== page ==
A year ago, the December month has shot two disturbing knocks to me personally, both of them I have escaped by a whisker – a sheer luck. One I fainted down and became unconscious in the middle of the night (episode -1), and the next one, a banker breathed fire on me demanding the closure of the loan and the demand notice was published in prominent newspapers (episode-2).

All taking place when my wife, who had been for thirty-four years my professional partner and dearly companion, pronounced terminally ill with cancer and was confined to bed. Even In the face of these setbacks, I could see in her eyes a supportive glint, ‘I’m not able to do anything at this moment but be strong, everything will be alright”, Now that the disease is well in, an advanced stage her words are coming out in whispers.

It was close to two years now I have been devoting all my time to my wife. I almost stay with her twenty-four hours, spending as much time as I could to care for her. She is tended by two nurses on her hospital bed at home, and I use a small sofa to sit and sleep; waiting up for, alert to respond to the slightest discomfort of hers. Maybe because of the pain or the restlessness she could be experiencing due to the severity of the disease; sleep for her was reduced to for an hour or two in the night time, which means I could only sleep when she was restfully sleeping.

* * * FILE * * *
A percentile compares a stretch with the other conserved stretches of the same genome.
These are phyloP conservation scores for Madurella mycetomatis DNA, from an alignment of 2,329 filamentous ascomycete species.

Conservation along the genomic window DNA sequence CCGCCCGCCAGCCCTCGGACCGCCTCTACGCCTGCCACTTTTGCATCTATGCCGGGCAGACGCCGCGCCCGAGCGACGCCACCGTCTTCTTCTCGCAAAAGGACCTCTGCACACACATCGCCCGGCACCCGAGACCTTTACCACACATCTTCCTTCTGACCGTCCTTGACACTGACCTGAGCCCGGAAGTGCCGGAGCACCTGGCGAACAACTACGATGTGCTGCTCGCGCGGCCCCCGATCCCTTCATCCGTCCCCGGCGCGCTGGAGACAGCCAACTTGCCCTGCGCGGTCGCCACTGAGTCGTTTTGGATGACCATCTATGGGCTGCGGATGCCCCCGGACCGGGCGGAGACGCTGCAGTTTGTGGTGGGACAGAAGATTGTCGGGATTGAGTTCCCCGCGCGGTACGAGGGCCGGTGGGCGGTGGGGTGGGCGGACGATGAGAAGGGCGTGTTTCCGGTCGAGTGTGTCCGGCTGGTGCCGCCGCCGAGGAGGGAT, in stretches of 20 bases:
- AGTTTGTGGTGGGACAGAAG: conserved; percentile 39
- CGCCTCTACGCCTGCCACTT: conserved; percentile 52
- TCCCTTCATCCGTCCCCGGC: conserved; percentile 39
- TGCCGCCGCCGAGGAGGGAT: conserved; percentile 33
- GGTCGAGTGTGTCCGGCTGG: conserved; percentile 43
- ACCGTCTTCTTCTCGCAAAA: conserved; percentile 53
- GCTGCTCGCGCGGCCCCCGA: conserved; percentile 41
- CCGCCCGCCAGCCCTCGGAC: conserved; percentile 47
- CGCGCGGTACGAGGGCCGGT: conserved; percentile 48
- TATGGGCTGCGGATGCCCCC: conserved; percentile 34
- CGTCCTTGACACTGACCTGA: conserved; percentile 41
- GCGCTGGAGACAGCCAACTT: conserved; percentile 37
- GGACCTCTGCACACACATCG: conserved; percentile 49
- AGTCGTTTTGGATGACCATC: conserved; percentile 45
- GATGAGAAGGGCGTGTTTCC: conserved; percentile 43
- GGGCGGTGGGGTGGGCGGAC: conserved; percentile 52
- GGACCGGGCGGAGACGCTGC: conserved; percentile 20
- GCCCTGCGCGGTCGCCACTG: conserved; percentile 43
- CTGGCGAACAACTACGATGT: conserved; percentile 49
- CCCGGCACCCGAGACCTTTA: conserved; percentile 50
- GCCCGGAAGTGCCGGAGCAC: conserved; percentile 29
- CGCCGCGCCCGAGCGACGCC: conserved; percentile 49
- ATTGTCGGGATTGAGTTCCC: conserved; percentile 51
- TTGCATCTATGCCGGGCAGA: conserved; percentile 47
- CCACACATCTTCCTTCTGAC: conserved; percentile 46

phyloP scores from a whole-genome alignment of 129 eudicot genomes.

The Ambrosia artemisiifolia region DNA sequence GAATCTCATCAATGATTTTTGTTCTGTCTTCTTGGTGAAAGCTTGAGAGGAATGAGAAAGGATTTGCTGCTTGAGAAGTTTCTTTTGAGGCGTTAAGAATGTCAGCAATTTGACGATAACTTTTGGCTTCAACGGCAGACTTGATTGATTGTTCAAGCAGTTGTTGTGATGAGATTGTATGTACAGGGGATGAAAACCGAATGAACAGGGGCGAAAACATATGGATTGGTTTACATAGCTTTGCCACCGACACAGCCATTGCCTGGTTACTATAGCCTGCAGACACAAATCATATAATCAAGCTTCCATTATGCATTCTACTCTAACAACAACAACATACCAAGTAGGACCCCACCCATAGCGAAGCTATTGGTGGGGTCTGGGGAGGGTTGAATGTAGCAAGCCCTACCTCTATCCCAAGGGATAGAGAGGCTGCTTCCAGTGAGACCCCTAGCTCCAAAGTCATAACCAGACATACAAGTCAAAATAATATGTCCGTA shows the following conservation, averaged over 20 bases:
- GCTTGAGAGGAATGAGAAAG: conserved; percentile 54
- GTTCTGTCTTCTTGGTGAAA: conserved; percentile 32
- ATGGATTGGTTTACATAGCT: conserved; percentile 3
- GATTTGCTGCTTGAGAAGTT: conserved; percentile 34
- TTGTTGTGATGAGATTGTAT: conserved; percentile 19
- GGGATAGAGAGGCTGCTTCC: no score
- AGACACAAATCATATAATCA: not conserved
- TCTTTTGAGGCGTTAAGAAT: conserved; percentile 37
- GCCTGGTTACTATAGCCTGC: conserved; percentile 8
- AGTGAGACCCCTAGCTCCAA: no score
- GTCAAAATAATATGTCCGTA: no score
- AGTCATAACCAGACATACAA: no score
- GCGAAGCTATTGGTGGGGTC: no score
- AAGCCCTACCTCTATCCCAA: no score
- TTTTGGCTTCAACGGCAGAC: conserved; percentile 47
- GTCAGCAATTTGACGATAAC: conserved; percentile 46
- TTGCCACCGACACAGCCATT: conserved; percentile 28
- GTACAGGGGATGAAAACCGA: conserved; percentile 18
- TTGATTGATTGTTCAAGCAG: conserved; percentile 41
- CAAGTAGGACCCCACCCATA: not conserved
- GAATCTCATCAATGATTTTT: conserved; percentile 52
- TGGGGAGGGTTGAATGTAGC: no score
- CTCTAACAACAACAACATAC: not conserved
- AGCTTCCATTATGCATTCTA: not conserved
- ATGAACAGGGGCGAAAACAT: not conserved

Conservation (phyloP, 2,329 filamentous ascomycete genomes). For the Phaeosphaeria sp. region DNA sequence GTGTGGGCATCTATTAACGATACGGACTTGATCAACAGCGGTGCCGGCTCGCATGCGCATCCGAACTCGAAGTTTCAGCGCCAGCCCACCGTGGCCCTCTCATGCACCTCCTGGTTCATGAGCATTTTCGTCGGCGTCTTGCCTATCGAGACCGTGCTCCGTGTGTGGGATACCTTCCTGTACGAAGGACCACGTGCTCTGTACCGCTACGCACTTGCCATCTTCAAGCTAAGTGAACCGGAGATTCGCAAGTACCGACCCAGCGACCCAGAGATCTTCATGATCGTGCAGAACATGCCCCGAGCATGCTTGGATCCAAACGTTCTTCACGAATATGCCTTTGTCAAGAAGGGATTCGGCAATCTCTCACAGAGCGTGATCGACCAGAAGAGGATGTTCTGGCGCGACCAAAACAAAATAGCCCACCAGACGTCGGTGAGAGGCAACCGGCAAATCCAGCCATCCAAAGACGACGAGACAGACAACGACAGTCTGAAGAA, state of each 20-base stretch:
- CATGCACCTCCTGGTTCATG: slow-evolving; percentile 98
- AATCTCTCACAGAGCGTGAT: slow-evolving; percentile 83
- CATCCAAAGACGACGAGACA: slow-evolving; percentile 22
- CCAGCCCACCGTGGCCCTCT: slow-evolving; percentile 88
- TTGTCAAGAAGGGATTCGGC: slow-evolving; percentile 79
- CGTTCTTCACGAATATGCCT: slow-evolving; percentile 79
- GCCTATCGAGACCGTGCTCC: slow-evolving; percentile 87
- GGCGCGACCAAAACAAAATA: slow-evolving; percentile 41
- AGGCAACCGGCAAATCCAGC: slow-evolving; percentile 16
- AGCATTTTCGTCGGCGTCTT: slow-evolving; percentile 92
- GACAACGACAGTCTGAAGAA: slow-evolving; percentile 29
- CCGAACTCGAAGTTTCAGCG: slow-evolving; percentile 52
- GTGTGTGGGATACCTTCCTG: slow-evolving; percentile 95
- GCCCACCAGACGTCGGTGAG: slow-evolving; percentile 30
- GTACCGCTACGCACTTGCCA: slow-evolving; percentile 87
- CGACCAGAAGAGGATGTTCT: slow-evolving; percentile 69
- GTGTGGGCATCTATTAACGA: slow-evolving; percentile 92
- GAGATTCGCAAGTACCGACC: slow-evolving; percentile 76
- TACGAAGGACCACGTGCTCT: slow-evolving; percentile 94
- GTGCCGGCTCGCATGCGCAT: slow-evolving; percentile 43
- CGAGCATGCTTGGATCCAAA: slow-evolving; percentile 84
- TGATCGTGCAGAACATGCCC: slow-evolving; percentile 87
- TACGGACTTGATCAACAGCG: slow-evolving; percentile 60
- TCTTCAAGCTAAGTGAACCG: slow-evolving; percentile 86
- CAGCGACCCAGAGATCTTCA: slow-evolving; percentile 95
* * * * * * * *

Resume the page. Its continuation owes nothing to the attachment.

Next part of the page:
Getting no time to sleep and having a meal or dinner on time was frequently put off or sometimes skipped altogether. My day would start checking on her: the medicines, her position on the bed set comfortably, the bed-sheets properly laid, and cushions placed to her satisfaction, and are the nurses watchful to her needs. I have become a full-time medical supervisor to her. Consulting and calling doctors, if urgency demands to fetch them to examine her, allowing a respite that she is safe under the supervision of informed doctors. During these times I notice a little smile on her face, giving me a comfortable feel.

However, fatigue is showing its effect on my fragile health, neglecting for long stretches daily food intake, not caring for physical health punched a near deathly shock one night. One morning I noticed my wife was having difficulty in swallowing food, she looked tired and vulnerable, when I reported the matter to the doctor over the phone, and he had asked me to meet once at the hospital to discuss the subject clearly.